A potential coronavirus vaccine developed by British drugmaker AstraZeneca and Oxford University offered as much as 90 per cent protection without serious side effects in its phase 3 human trials, according to its developers.
Interim analysis of the clinical trials, involving more than 24,000 participants in Britain and Brazil, found 131 cases of Covid-19 – the disease caused by the coronavirus – by November 4, with none of those vaccinated hospitalised or developing into severe cases, a sign that the vaccine is working to prevent serious illness.
A number of other vaccine candidates have announced promising interim results in the last few weeks but the AZ-Oxford prospect stands out because it appears to reduce transmission of asymptomatic infections.
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Two other candidates – one by US pharmaceutical company Pfizer and its German partner BioNTech, and the other by US biological company Moderna – both achieved efficacy as high as 95 per cent but only in terms of protection from symptomatic disease – they did not measure for asymptomatic infections.
The AZ-Oxford vaccine is also easier to store and distribute, requiring a constant temperature of 2-8 degrees Celsius (35.6-46.4 degrees Fahrenheit), or within the range that most drugs are now kept.
The Pfizer-BioNTech vaccine needs to be stored at -70 degrees Celsius and the Moderna one at -20 degrees Celsius for the long term, though a higher temperature is possible for much shorter period.
Sarah Gilbert, professor of vaccinology at the University of Oxford and head of the team working on the vaccine, said all these vaccines would together help to contain the coronavirus pandemic.
“No one developer, no one manufacturer is going to be able to produce enough to cover everywhere. Having multiple vaccines, particularly different manufacturing technologies that can be manufactured globally and distributed globally is really important,” Gilbert said on Monday.
“We have to get a lot of people vaccinated. We have to think about vaccinating communities and populations, reducing transmissions in those populations so we can really get on top of the pandemic. That’s what looks like we are going to have the ability to contribute in a really big way.”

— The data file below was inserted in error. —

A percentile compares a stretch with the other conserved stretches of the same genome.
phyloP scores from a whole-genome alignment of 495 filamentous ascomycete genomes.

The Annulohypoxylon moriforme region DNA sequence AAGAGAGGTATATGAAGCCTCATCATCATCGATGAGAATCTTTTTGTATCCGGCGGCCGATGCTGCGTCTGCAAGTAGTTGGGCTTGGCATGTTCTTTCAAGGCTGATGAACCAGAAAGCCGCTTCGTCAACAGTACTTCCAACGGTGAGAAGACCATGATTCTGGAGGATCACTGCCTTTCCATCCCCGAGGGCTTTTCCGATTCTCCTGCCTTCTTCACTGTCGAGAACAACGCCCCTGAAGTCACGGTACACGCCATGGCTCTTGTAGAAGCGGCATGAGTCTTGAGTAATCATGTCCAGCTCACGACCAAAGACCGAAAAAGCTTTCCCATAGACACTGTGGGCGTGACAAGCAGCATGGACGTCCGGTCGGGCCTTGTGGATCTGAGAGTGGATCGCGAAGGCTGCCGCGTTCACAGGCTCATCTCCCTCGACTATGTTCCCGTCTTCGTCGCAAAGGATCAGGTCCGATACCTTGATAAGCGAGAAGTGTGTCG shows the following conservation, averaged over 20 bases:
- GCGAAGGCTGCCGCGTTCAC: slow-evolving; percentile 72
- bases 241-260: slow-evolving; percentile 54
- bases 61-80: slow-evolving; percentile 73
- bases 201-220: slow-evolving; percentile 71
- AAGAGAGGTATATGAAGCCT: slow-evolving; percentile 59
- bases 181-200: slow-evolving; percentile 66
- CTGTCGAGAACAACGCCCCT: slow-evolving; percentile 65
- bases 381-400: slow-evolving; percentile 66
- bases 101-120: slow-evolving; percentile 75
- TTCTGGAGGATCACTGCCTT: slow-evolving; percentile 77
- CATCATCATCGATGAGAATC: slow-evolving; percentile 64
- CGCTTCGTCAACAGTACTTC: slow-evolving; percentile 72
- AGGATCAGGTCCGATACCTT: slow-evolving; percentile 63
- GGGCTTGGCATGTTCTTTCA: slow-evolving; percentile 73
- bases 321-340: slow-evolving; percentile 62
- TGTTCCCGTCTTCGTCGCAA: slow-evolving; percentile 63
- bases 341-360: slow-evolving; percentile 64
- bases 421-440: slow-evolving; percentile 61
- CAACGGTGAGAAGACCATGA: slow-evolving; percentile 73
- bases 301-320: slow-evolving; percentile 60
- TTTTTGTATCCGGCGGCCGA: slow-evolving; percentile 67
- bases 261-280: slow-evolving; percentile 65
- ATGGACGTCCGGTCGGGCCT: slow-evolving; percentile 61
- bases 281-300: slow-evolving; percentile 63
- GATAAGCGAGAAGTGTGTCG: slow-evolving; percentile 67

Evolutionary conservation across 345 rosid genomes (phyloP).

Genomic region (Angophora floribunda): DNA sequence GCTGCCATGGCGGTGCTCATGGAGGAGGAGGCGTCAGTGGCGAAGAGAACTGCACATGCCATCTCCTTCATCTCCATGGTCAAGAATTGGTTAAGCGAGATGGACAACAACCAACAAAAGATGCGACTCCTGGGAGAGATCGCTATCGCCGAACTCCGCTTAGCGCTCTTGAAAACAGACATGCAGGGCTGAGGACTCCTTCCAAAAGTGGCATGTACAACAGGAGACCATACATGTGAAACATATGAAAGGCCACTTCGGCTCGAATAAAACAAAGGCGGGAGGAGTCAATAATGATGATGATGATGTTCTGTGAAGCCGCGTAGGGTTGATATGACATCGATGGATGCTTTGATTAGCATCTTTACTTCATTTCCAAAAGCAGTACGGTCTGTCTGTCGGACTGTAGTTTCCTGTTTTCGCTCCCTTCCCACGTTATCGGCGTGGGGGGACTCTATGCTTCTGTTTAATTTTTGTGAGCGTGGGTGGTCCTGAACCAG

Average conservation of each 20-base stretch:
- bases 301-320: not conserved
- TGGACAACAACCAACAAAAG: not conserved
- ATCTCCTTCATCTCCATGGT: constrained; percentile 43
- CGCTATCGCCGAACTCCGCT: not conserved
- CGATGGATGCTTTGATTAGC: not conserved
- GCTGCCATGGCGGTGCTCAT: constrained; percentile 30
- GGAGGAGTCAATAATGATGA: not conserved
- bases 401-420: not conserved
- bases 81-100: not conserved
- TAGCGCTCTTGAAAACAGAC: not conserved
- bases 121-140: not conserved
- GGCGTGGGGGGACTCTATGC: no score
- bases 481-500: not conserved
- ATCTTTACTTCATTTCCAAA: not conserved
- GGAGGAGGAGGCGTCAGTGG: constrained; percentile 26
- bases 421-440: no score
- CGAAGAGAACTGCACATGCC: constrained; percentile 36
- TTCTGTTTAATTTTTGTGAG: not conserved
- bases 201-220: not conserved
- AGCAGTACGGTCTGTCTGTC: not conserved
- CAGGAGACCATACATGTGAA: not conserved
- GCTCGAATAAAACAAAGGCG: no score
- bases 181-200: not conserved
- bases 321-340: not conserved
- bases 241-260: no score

The interim phase 3 AZ-Oxford trial showed the efficacy was 70 per cent, averaging from two separate dosing regimens. One dosing regimen, involving two full doses given a month apart, had an efficacy of 62 per cent and the other, involving a half dose first then a full dose a month later, yielded 90 per cent efficacy.
Scientists working on the project said the 90 per cent efficacy trial involved 3,000 participants and they needed to further look at the data to understand why the lower dose had the higher efficacy.
“If you give a single dose, almost all the vaccines, the higher dose you give the higher immune response [you get], but we are not giving a single dose,” said Andrew Pollard, director of the Oxford Vaccine Group and chief investigator of the Oxford vaccine trial.
“We think by giving a smaller first dose we are priming the immune system differently and setting the immune system better to respond. What we don’t know at the moment is whether [the] difference is in quality or quantity of immune response.”
AstraZeneca has a rolling application with the drug regulator in Britain for regulatory approval and will be in talks with the US Food and Drug Administration this week to change the design of the trial.
Mene Pangalos, AstraZeneca’s executive vice-president of biopharmaceuticals R&D, said the half dose and then full dose regimen was better tolerated than the two full doses.
AstraZeneca would have enough of its candidate vaccine for 200 million doses by the end of 2020, with “drug substance” for 700 million doses by the end of the first quarter of 2021, operations executive Pam Cheng said.
The company said earlier that it would immediately prepare regulatory submission of the data to authorities around the world that had a framework in place for conditional or early approval.
AstraZeneca has joined the Covax Facility, a United Nations initiative for equitable access to Covid-19 vaccines, and will seek an emergency use listing from the World Health Organization for an accelerated pathway to ensure vaccine availability for low-income countries.
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